User Guide / Using Cross Sections in Equator

Using Cross Sections in Equator


The Cross Section tool allows you to view the exact elevations of an area between two or more given points.

Drawing a cross section

Click the Cross Section tool on the sidebar. This will cause a yellow point to follow your cursor around on the map.

Left-click where you want the cross section to start, and click again to add as many points as you’d like. Right-click or press Escape when you have your desired segment(s).

If you click on the cross section, you can add new points. Hold a point and drag it, to move it around. Right-click a point to remove it.

Formatting a cross section

To change the appearance of a cross section, click the three dots on its label and click Inspect. This will open a menu where you can change the colour of the cross section. There are many other ways you can change the appearance of the cross section, such as the line type, line thickness, and the label for the cross section.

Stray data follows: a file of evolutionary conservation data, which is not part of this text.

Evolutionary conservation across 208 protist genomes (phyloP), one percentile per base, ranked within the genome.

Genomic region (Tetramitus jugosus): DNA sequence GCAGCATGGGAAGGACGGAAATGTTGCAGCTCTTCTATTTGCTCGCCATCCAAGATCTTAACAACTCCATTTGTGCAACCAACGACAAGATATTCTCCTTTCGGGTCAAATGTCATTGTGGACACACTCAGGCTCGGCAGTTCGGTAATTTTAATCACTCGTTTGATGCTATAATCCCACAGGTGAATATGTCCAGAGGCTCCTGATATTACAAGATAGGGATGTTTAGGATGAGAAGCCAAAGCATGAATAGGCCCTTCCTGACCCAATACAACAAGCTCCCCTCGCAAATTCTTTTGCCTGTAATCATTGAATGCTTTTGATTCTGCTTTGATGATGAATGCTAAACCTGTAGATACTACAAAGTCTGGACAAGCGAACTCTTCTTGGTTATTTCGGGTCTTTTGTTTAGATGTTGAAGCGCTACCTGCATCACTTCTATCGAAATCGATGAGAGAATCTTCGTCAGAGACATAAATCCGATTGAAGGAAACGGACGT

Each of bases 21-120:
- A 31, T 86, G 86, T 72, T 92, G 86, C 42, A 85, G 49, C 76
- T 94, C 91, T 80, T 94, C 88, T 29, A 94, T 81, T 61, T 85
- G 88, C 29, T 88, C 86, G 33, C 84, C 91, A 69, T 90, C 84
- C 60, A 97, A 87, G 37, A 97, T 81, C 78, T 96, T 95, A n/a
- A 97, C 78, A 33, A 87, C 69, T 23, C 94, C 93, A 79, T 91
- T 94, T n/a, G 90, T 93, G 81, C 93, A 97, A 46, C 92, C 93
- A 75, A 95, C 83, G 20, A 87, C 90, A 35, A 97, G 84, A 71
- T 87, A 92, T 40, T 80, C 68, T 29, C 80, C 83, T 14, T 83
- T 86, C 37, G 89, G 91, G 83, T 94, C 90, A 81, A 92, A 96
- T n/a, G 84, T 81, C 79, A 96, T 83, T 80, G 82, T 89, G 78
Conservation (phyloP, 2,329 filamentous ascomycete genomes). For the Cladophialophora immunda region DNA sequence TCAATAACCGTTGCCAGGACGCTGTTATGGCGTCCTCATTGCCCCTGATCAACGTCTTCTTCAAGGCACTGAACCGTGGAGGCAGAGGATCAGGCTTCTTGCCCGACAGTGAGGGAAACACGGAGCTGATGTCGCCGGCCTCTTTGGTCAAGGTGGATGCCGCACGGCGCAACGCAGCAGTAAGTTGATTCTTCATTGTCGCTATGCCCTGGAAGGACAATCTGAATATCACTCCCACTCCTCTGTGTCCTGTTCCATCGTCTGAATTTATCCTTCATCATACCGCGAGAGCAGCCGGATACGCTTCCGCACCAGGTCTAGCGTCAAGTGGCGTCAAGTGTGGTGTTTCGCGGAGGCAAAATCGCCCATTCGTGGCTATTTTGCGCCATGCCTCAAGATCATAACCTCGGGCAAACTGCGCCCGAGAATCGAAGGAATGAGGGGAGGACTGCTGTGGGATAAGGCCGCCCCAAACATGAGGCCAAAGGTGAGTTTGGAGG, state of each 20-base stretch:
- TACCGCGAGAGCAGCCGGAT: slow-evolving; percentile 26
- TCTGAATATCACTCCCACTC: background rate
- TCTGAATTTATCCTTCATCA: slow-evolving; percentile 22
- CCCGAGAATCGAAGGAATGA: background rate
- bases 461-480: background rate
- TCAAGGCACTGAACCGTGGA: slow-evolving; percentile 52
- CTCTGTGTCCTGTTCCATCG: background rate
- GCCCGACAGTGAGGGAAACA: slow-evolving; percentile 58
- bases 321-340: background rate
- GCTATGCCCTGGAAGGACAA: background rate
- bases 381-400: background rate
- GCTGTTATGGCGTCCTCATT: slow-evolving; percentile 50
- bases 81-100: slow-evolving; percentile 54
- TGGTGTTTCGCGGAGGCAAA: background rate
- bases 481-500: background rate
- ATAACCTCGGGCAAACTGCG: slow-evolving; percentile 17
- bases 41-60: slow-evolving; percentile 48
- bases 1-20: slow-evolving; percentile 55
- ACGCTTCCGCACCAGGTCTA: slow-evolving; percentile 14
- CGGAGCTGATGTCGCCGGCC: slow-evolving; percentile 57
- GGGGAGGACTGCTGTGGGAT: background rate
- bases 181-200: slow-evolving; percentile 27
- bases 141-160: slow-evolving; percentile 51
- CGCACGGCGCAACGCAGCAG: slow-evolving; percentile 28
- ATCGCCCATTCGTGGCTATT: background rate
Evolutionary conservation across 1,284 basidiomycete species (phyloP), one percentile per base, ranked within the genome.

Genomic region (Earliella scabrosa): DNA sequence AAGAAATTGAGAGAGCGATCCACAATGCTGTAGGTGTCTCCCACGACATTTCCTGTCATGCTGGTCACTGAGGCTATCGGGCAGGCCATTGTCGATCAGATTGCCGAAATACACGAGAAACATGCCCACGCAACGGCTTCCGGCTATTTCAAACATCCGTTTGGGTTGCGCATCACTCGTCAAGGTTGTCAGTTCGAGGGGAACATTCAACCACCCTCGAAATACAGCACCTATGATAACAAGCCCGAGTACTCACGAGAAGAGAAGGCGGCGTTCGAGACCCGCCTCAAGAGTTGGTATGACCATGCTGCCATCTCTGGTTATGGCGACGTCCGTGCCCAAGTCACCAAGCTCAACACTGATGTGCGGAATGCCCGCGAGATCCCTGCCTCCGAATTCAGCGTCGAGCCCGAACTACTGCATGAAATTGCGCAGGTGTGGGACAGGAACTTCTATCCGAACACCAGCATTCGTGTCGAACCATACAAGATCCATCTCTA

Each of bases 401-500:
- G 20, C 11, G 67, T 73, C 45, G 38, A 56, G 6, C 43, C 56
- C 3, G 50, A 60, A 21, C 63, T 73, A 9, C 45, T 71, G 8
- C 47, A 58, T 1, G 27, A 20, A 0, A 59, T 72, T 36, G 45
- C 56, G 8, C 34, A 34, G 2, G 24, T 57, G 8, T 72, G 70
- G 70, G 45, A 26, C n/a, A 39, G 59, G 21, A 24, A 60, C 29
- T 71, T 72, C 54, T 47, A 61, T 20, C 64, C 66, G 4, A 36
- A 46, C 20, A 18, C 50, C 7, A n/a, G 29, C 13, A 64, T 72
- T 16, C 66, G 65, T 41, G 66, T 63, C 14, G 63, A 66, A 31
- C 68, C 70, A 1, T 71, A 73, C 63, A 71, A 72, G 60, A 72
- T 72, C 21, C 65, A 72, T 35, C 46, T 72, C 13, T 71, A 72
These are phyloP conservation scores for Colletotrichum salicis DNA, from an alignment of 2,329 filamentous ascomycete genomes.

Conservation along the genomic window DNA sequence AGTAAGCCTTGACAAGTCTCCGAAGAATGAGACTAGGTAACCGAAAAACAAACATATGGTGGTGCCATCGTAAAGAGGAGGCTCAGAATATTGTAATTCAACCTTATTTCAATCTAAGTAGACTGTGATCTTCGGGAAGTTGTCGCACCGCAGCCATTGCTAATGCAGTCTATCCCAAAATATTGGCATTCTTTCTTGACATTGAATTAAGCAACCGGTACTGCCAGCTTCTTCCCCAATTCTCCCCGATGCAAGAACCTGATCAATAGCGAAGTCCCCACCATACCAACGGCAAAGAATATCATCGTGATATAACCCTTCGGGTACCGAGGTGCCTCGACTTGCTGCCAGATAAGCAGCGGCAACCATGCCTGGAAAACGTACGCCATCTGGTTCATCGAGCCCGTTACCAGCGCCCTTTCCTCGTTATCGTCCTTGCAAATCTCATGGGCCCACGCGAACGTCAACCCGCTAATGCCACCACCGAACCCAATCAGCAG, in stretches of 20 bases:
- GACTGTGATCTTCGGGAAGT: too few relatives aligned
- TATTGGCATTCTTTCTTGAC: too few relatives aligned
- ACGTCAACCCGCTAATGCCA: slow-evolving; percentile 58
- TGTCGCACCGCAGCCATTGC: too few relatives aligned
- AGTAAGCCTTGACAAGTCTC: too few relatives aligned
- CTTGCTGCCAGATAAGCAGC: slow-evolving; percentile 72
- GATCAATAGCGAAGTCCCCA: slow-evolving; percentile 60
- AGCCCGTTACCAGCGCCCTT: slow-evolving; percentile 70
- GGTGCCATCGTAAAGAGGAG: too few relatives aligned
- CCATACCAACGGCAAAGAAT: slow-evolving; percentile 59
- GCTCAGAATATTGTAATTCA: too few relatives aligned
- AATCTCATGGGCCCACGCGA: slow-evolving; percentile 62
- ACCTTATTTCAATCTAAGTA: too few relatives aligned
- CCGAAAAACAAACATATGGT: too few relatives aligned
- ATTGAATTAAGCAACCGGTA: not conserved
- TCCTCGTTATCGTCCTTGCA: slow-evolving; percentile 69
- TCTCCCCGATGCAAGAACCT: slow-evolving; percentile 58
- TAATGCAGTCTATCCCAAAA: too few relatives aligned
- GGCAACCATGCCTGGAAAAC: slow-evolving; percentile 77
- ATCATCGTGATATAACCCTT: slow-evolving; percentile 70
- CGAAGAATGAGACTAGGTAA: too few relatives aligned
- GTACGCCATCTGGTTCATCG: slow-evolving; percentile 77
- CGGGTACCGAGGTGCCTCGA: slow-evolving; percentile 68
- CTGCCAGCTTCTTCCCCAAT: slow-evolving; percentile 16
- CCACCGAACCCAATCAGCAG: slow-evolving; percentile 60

Previewing a cross section

Click View Cross Section to view a graph of the elevation data. It will take a moment to process because the data is coming from millions of LiDAR points! If the cross section is longer, the time to produce the graph may take longer.

When viewing the graph, the options in the side menu under Cross Section Graph can change how the points on the graph look. Under Advanced Options, you can also change the scaling of the grid.

Deleting a cross section

Click the three dots on the label of the cross section or group you want to delete and select Delete twice.

Exporting a cross section

Note that you have to download each cross section individually.

In the layers menu, click the download icon of the cross section you want to download.

Choose your file type. Saving as a CSV will allow you to open the data in Excel spreadsheets, but you can also save it as a Shapefile or KML.

Additionally, select whether to include interpolate points. Leaving this checkbox on will produce a file with points all along the lines. Turning interpolation off will produce a file that contains only the points drawn in Equator. 

You can also select a projection for your data using at EPSG code (consult if you’re unsure of your coordinate system.) Learn more about coordinate systems in Equator here.

Opening the CSV file in Excel will show you the cross-section data. Each point is on a new row. The columns will tell you what the point’s coordinates are (latitude and longitude), as well as its elevation and distance from the starting point.